Strangely – and this could only happen it PNG – the office of PM Peter O'Neill had issued a release confirming its support for the Gulf Project. Though it was quickly disavowed. Apparently, Interoil enjoys some high level contacts close to the Prime Minister.
The company will now have to find another excuse for not delivering on its contract. Its market commentary has continually emphasised the robust support it enjoyed from the government of PNG for the Gulf project – in stark contrast to the actual project agreement signed by Prime Minister O'Neill.
In an investor briefing last month, Interoil chief Phil Mulecek and his top brass again claimed government support for the Gulf project. It would proceed pending the clarification of a few minor matters, they told a conference call with analysts.
These details included the location of all the plant, an international proven operator partner with proven technology to joint venture in a 7.6mtpa LNG plant.
The government has insisted that Interoil find a big operator to develop its LNG facilities. Oil Search, for instance, is developing its $15 billion LNG project in PNG with oil giant Exxon.
BusinessDay understands that at least one major oil company which has sought admission to the Interoil data room to evaluate its gas project has been refused entry.
Interoil's sceptics believe the claims to a resource of 3 trillion cubic feet of gas are overblown. That's why, they say, the project remains undeveloped.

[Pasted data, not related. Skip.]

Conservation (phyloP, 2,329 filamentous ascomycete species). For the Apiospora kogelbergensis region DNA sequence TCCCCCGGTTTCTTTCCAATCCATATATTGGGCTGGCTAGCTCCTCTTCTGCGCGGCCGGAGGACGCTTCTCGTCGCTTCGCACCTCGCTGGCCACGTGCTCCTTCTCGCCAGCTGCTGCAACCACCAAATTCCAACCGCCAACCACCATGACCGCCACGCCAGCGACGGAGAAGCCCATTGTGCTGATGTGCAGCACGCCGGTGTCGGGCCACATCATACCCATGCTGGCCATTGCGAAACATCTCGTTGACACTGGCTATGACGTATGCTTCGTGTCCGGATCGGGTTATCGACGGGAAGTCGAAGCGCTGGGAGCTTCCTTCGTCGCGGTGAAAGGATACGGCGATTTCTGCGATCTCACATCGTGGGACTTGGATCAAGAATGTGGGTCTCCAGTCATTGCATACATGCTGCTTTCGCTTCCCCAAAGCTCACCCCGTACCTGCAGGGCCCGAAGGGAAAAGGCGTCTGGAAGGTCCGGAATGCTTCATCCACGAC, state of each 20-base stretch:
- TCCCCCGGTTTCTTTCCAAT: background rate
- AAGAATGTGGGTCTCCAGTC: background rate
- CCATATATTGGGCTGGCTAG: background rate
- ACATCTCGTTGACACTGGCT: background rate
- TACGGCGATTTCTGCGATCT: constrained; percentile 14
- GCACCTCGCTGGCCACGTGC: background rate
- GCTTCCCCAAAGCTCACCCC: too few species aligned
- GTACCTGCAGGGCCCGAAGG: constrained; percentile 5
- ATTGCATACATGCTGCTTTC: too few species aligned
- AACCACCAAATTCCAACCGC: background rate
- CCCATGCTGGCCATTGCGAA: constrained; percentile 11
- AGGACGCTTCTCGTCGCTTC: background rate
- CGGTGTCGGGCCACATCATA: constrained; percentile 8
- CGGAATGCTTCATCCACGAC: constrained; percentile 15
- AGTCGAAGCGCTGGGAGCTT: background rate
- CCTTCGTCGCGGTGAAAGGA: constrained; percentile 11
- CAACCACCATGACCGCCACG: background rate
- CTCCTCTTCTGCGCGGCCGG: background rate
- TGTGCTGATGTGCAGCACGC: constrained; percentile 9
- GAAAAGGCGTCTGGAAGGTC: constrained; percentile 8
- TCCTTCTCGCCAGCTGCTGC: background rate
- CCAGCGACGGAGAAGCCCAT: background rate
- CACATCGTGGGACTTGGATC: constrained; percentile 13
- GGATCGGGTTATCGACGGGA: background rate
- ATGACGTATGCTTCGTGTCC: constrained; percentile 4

But the other leg to the project - the requirement to deliver a 7.6mtpa-10.6mtpa LNG facility based on its Elk and Antelope gas reserves - is required to be delivered using internationally recognized technology and operators.
LNG plants do not come cheaply.
Nonetheless, Interoil has been pushing ahead with its plan to build a 3mtpa LNG plant in the Gulf with Energy World Corporation (EWC), a company run out of Hong Kong but listed on the ASX.
EWC claims it has “modular” LNG technology which it can deploy to process the gas far more cheaply than existing plants run by the likes of Woodside, Chevron, BP and Exxon.
Its stock price though has been under pressure over the past two weeks after a story in BusinessDay highlighting its failure to deliver an LNG plant to Indonesia. EWC is yet to notify the ASX of its response to the latest demands from the PNG government and the government's insistence that Interoil sign up with an oil major.
The issue is material to investors. Since an LNG plant would cost, even on EWC's reckonings, many billion dollars, it would need to be funded. There is little guidance on how Interoil and EWC plan to fund their plant.
The Oil Search plant, at 2.5 million tonnes, is slated to cost $15 billion while InterOil claims its 2 million tonne plant will cost $6 billion to $8 billion.
Interoil has now extended the Final Investment Decision on its project agreement with EWC until December this year.
In the meantime, the market awaits with baited breath for Interoil, its joint venture partners such as EWC and its investment bankers Morgan Stanley, Macquarie and UBS (whose mandate is to find development partners) to clarify which project they are proceeding with – the one stipulated by their Project Agreement with the PNG government or another one.